Non Animal Testing Database
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RNA interference could be used to abrogate immunosuppression in prostate cancer

2015
Beckman Research Institute at City of Hope, Duarte, USA
Prostate cancer is a most common malignancy in men with little efficacy of standards of care once it reaches metastatic stage which underlines the importance of developing new treatment strategies such as immunotherapy. Human tumors recruit and expand populations of potently immunosuppressive myeloid-derived suppressor cells (MDSCs) which were associated with progression and poor patients’ survival. In the present study, the researchers have evaluated myeloid cell populations using flow cytometry on blood samples from patients followed by ex vivo functional assays. A population of granulocytic MDSCs that accumulate in patients’ circulation during prostate cancer progression was identified and shown to potently inhibit autologous T cells proliferation. The circulating MDSCs have high levels of activated STAT3, which is a central immune checkpoint regulator. Using RNA interference technology, the researchers were able to shut down the level of STAT3 and abrogate the immunosuppressive effects of patients-derived MDSCs on T cells. The study demonstrates the accumulation of granulocytic MDSCs with prostate cancer progression and the feasibility of using TLR9-targeted STAT3 siRNA delivery strategy to alleviate MDSC-mediated immunosuppression.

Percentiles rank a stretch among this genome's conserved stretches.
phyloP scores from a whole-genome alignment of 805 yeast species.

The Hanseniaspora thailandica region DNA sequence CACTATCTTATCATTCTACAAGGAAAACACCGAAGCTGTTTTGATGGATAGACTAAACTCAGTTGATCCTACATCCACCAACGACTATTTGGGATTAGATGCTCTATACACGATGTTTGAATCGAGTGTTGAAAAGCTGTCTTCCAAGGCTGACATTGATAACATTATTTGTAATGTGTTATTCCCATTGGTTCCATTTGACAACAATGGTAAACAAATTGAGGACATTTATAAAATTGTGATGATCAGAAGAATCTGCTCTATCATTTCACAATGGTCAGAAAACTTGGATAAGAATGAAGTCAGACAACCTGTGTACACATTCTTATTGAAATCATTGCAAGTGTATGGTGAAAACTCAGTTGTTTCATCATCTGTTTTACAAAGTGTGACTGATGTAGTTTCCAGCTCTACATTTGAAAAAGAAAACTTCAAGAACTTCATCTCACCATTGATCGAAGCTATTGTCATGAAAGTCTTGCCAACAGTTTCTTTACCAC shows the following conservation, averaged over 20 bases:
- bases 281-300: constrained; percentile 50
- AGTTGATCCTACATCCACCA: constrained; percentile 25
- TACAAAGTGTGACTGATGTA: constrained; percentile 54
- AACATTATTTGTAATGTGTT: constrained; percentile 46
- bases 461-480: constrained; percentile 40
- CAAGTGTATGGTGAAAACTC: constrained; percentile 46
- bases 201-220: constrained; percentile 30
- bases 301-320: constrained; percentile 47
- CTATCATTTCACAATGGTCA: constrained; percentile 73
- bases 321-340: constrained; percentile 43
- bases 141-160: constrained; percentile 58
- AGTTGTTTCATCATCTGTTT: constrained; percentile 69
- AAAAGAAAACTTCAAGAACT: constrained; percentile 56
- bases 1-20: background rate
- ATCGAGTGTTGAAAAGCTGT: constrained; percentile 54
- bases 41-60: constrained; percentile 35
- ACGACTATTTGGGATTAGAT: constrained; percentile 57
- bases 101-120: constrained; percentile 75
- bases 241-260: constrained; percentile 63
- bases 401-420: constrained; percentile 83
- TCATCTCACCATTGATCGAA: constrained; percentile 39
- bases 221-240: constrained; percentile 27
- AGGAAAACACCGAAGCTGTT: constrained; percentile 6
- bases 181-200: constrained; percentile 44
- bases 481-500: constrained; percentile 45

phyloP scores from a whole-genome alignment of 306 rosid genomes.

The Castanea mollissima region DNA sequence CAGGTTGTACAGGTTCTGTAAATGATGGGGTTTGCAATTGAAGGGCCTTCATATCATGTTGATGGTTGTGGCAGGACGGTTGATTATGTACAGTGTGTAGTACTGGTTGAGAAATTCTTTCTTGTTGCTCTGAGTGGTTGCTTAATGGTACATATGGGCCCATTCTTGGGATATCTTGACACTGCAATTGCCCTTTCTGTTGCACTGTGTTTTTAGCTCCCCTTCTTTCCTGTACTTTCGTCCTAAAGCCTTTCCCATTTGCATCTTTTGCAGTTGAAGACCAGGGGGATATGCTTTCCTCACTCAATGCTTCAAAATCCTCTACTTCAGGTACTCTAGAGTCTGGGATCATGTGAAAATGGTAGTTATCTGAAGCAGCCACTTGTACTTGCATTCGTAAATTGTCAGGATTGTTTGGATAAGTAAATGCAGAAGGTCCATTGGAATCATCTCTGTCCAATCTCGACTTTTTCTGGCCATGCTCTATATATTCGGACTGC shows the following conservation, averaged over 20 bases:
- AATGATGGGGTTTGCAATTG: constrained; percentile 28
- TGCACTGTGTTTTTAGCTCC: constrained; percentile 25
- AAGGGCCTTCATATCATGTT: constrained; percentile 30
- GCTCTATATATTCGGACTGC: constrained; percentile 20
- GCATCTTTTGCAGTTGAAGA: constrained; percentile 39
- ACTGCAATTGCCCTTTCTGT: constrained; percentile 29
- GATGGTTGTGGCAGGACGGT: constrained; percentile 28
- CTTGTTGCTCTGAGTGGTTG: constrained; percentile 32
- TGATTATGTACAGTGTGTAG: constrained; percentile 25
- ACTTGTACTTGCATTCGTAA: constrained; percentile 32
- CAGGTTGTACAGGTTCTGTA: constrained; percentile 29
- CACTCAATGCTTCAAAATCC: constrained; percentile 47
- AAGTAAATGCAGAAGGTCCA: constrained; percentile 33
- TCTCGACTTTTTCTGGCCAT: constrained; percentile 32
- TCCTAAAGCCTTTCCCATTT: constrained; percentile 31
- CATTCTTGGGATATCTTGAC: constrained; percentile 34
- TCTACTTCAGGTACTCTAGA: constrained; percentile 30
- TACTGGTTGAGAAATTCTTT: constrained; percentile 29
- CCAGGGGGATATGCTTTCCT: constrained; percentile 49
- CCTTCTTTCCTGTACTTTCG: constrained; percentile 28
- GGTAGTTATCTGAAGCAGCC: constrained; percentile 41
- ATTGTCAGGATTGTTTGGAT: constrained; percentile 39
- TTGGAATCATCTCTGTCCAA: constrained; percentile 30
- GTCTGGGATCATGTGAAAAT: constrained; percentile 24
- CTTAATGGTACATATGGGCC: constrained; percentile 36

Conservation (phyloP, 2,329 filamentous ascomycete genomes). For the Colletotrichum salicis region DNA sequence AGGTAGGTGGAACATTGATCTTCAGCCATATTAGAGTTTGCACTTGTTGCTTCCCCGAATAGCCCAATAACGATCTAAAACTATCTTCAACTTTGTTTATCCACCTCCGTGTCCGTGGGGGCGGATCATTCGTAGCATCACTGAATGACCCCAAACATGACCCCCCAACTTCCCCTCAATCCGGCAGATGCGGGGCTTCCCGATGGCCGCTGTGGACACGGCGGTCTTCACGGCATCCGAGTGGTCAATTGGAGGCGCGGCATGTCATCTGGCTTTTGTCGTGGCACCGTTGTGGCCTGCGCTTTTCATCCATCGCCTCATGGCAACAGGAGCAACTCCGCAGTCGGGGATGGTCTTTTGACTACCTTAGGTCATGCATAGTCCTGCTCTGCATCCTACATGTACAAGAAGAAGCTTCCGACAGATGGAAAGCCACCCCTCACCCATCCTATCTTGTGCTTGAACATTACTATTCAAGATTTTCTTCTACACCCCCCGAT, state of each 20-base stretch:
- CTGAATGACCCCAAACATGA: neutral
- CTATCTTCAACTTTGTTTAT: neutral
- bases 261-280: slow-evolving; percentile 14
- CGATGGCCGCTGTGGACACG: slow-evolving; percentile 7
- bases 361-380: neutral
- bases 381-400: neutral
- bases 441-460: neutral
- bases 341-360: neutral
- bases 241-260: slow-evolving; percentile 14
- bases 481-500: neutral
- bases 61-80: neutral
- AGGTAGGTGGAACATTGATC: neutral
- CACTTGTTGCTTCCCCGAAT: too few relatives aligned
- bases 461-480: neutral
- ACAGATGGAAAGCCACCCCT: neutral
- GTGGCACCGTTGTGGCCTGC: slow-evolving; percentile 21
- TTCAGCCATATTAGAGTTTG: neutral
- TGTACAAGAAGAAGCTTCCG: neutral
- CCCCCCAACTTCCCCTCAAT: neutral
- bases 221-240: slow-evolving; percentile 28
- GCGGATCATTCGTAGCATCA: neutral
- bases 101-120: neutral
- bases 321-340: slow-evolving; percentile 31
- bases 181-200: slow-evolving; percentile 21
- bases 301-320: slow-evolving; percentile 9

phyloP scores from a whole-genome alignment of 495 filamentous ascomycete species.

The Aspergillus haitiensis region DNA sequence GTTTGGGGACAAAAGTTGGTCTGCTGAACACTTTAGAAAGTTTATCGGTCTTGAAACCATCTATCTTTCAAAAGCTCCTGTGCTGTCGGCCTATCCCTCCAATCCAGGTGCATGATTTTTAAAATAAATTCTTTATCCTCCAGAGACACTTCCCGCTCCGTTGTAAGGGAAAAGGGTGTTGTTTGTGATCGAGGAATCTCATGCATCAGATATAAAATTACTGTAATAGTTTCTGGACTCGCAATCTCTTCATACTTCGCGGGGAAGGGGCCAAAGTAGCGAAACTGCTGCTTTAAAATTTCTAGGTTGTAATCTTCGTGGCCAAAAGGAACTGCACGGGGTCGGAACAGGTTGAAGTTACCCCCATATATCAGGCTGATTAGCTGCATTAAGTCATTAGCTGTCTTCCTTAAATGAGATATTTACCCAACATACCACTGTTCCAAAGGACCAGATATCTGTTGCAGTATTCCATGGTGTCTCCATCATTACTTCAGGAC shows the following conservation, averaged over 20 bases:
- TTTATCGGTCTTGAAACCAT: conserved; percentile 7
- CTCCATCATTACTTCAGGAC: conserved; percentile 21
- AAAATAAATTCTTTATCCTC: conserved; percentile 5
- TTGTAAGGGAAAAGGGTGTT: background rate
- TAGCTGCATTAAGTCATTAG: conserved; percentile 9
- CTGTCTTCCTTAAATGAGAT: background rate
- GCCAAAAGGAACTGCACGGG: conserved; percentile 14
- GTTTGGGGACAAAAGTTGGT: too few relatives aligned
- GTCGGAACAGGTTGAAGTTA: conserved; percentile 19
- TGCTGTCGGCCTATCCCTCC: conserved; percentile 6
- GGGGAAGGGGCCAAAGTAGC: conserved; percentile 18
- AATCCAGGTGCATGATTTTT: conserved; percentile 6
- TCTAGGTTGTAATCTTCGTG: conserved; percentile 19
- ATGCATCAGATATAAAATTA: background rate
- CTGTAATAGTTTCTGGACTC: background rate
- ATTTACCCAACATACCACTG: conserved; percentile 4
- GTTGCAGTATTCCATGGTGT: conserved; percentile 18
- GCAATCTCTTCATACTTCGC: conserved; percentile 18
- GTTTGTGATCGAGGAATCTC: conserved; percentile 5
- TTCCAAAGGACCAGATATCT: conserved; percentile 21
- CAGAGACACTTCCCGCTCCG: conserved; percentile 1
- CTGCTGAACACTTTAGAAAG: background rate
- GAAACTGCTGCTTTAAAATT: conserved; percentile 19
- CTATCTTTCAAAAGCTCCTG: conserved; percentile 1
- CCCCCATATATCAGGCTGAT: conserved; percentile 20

TLR9-targeted STAT3 silencing abrogates immunosuppressive activity of myeloid-derived suppressor cells from prostate cancer patients
Marcin Kortylewski, Sumanta K. Pal
#895
Added on: 09-14-2021
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